For the past couple of months, our new social media series has been celebrating the wonderful, inspirational #WomenOfWoking throughout history! From sportswomen to artists, there's a lot of stories to share, especially in the year we celebrate 100 years since the first women in the UK were allowed to vote. So in honour of these great women, here's a round-up of who we've featured so far.

Got a #WomenOfWoking suggestion? Tweet us @thelightbox!

Amy Pascoe

A keen sportswoman, Amy was one of the foremost golfers of her generation, winning the British Ladies’ Golf Championship in 1896.

She is described as being tall, slim, mannish in her choice of clothes, but still elegant.  She was an exceptionally able woman, and a good all-round sportswoman, taking up golf when adult and developing an obsession for it.  She was captain of Surrey Ladies’ County Golf Association in 1900.  After a falling-out, her friend Dame Ethel Smyth the composer, named an unsympathetic character ‘Pascoe’ in her opera ‘The Wreckers’. Eugénie, the former French Empress living at Farnborough Hill, was also part of Amy’s circle of friends.

Joyce Pearce

In 1951, Woking schoolteacher Joyce Pearce (pictured with the Dalai Lama, 1984) started Ockenden Venture, providing shelter, training, education & hope for thousands of refugees across the world.

Over half a decade, Joyce Pearce at Ockenden Ventures set up schools for Tibetan refugees in India, sponsored education of South African students, set up refugee schools in Pakistan, Thailand & Cambodia, & resettled Vietnamese refugees in Britain.

Mairi Chisholm

After she left St Katherine's School in Hook Heath Woking in 1914, Mairi Chisholm bonded with Elsie Knocker over their love of motorbike riding, soon competing in sidecar trials together.

With the outbreak of WW1, Chisholm & Knocker went to the front in Belgium to "do their bit", providing first aid to injured soldiers and saving thousands of lives. Realising that the hospital bases were miles from the front lines, Elsie and Mairi decided to take things into their own hands, and set up their own first aid base in the heart of battle zone in Pervyse. Soon the pair were dubbed the 'Madonnas of Pervyse'.

Adelina de Lara

Adelina de Lara's musical talent was clear from an early age. She moved to Frankfurt-am-Main in 1886 to become Clara Schumann’s pupil, working alongside Brahms and Dvorak, and much of her childhood was spent playing piano world tours.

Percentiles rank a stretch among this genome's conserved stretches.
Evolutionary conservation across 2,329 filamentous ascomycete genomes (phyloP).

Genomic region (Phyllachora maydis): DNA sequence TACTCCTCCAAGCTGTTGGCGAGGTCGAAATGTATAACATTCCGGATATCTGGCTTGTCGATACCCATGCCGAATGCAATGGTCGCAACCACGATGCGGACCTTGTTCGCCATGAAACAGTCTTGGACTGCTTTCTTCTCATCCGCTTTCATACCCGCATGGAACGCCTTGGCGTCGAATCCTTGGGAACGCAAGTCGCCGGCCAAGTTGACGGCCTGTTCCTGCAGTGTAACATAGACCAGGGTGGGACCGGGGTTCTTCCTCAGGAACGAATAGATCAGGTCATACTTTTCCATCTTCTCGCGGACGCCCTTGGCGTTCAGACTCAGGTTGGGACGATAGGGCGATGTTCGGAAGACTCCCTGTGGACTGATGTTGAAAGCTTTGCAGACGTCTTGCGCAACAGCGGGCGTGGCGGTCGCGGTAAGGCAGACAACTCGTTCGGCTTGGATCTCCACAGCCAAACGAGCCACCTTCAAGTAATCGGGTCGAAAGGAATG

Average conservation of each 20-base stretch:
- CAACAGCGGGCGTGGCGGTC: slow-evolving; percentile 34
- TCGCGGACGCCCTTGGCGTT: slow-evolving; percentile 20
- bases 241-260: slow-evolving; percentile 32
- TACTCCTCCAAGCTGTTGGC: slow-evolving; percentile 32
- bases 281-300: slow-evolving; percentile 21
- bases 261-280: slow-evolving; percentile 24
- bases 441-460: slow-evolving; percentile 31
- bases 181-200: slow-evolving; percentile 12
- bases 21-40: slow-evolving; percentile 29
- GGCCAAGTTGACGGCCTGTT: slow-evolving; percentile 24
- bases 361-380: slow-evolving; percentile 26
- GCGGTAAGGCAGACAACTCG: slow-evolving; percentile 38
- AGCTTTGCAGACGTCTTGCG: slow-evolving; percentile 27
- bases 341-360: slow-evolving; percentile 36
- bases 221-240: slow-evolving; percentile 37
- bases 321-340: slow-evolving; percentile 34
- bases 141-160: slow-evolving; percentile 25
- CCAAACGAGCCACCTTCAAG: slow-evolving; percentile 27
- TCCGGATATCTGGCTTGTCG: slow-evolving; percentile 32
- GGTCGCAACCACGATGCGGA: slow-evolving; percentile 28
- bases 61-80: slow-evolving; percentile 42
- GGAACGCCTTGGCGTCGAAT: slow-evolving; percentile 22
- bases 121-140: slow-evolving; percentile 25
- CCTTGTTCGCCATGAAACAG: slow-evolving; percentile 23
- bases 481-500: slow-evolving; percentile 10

Adelina settled in Woking in the 1920s, and had a successful career as a piano teacher. She would often play privately to local society such as Dame Ethel Smyth and Gerald and Betty Balfour. As WW2 was ending, she discovered a new career in broadcasting, giving talks on Clara Schumann and recording many of Schumann’s works. She was still broadcasting and recording up until the 1950s. 

Lady Margaret Beaufort

Lady Margaret Beaufort, mother of King Henry VII, lived at Woking Palace from 1466 until at least 1471. Lady Margaret was a fierce matriarch in the House of Tudor, and a key figure in the Wars of the Roses. After her son won the crown, she gained the lofty title of “My Lady the King’s Mother”.

Having fit in four marriages by her late twenties, Margaret enjoyed the independence she was granted as King’s mother. She was given the right to hold property separate from her husband, and even given a special commission to administer justice in the north of England.

Lady Margaret Hall, the first Oxford College to admit women, is named in her honour.

Dame Ethel Smyth

Dame Ethel Smyth was one of Woking’s most famous former residents. She was determined to devote her life to music (despite her father’s protests), becoming an acclaimed opera composer.

Ethel was also a friend of the Pankhursts, and a passionate supporter of the Suffragette movement. So passionate in fact, that she left music for two years to devote her energies to the movement! She is pictured below with Emmeline Pankhurst sat on her lap as a policeman came to arrest them at her Hook Heath Home.

Ethel was sentenced to two months in prison in 1912 for smashing the window of an anti-suffrage politician’s office, & composed a battle song for the movement ‘The March of the Women’. On top of all this, she even trained as a radiographer during the First World War and subsequently was attached to the XIIIth Division of the French army at a large military hospital in Vichy. 

Rhoda McGaw


“I am an informal sort of person, more at home on a doorstep than a dais.”

Rhoda McGaw was a socialist activist and local politician, proud to be the first Labour chairman of Woking Council. Having worked as an active Labour Movement member for over 25 years, one of her ideas was to get a Youth Committee together, to hear young people’s ideas on the Woking of the future.

The Rhoda McGaw Theatre was named in memory of Rhoda, as she had campaigned for Woking Council to fund the local dramatic community.

To celebrate #Suffragette100, we've got a talk coming up about the formidable Dame Ethel Smyth - composer of the suffragettes' anthem March of the Women Join us 8 March to learn more about this inspirational woman.

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